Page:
Janet has been painting with local artist Dixie Harden using Genesis paints, the newest innovation in oil painting. These paints will stay wet until the artist dries them with a hair dryer or bakes them in the oven. Rugari likes the lack of preparation of these oils and says they are less toxic than traditional oils.
One goal of Rugari’s is to learn more about portrait painting. She took a six-week course in classical portraiture with Sean Flaherty where she learned to paint portraits in the style of the Old Masters. Despite the classes and instruction, Rugari admits she is selftaught through experimentation and using videos and books found at the county library.
Rugari has broadened the mediums she uses in her artwork to include watercolor and scratch art. “The medium didn’t really matter to me as long as I could create something. I’m willing to try any medium at least once to see what it’s like. I usually come back to oils because I like the versatility of the medium.”
Rugari became interested in scratch art after a Fluvanna Art Association workshop.“I find this medium very satisfying as an art form. You can make it as simple or as complex as you want.”
Currently Janet is working on a floral scratch art piece to enter in the Fluvanna Art Association’s annual show in November. She has finished a piece that she is entering in the Heritage Trail Show in October. After that, she will be working on a sketch on canvas that she hopes will be a memorial tribute in oil to her husband’s recently deceased sister.
Janet’s subjects vary widely. “I love children, animals and flowers and these are reflected in the majority of my work,” she said. Her attention to detail makes her paintings appear realistic.
Rugari has been a member of the Fluvanna Art Association for seven years. As its current president, she has tried to get more members actively involved. Activities have included the spring show, annual open air painting trip, and more workshops.
The Subject Was Melons
By Page H. Gifford
Artist and Fork Union Military Academy art teacher Lindsay Nolting did an impromptu acrylic painting workshop for members of the Fluvanna Arts Association on July 13.
“Nothing prissy,” Nolting said, laughing about her subject.
The subject was a still life of cantaloupes, Crenshaw melons, and watermelons arranged so artists could capture their lush inner cores of bright pinks, pale oranges and their rounded angles.
Novice artists found this a difficult task. An outline was all most could master. They looked stymied at how to approach their summertime subject. The subject was a challenge. Some gave up and chose another subject to paint.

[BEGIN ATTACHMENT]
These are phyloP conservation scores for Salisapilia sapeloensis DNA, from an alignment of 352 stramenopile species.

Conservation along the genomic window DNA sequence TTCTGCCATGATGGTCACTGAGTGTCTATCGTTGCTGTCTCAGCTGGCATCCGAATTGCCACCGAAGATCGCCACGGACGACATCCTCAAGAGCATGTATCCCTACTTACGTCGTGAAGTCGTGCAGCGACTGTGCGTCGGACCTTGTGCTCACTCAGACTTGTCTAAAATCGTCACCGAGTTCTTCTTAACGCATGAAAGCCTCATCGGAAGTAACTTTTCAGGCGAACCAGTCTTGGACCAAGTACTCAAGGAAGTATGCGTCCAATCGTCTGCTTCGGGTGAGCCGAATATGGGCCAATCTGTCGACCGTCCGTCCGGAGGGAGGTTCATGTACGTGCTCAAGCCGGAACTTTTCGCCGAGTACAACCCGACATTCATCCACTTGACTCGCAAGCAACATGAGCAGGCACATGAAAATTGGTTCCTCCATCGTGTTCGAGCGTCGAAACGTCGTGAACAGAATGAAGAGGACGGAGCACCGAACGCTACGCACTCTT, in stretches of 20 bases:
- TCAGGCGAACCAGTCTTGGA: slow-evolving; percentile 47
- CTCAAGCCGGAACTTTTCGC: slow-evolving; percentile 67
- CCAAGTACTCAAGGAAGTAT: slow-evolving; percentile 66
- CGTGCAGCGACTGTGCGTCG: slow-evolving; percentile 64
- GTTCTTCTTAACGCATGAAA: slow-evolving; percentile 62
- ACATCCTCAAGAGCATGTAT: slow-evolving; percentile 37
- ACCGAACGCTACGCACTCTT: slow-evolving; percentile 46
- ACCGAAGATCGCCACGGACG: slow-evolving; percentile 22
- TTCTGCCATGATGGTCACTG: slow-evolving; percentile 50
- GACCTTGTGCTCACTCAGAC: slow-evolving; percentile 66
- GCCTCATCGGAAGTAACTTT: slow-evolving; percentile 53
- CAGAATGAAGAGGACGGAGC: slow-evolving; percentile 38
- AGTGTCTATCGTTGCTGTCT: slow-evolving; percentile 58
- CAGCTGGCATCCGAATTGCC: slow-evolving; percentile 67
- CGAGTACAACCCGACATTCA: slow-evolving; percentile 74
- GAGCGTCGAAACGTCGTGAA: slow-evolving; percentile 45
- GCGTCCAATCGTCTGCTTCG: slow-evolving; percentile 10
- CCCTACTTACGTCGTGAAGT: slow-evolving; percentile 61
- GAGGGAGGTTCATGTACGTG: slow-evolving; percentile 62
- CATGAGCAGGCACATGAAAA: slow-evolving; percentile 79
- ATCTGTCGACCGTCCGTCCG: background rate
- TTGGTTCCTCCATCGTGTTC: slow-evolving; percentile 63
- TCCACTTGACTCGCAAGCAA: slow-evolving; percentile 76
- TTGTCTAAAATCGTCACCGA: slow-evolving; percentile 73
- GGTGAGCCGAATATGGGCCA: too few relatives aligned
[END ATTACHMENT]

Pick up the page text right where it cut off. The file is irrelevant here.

Nolting left her own canvas to stroll among the students and give them hints. She tells one hesitant student to look at the fruit in a different way and forget they are melons and focus in on the shapes and negative space.
As the class progressed, each student attacked the subject in a different way, from broad brushstrokes to analytical details. Long-time artist Patty Stoughton, who because of failing eyesight is no longer able to see the subjects she paints, was determined not to let her infirmity get in the way of her love of painting. She painted a fish from memory. Stoughton recalled all the angles and details and recreated an amazing piece of art.
Donations needed! If you have art supplies you no longer use or want, please donate them to the Fluvanna Art Association tag sale on July 29, a.m.-12 noon at the Fluvanna County Library. Drop off donations at the library between a.m.-12 noon on Friday, July 28. All proceeds will benefit the Fluvanna County High School and Middle school art departments.
Friday, July 21, 9:30 a.m. William Snow will discuss and demonstrate atmosphere in watercolor painting. Friday, August 18, 9:30 a.m. Amy Shawley, representative for Golden Products will discuss printmaking.
For those interested in the newly formed Plein air Group contact Lorraine Momper if interested.
Check out exhibits in Charlottesville, Louisa Arts Center, and Richmond. Visiting museums, galleries and art centers and seeing what fellow artists are creating is a great way to get in touch with what is going on in our area and can inspire and generate ideas and experimentation.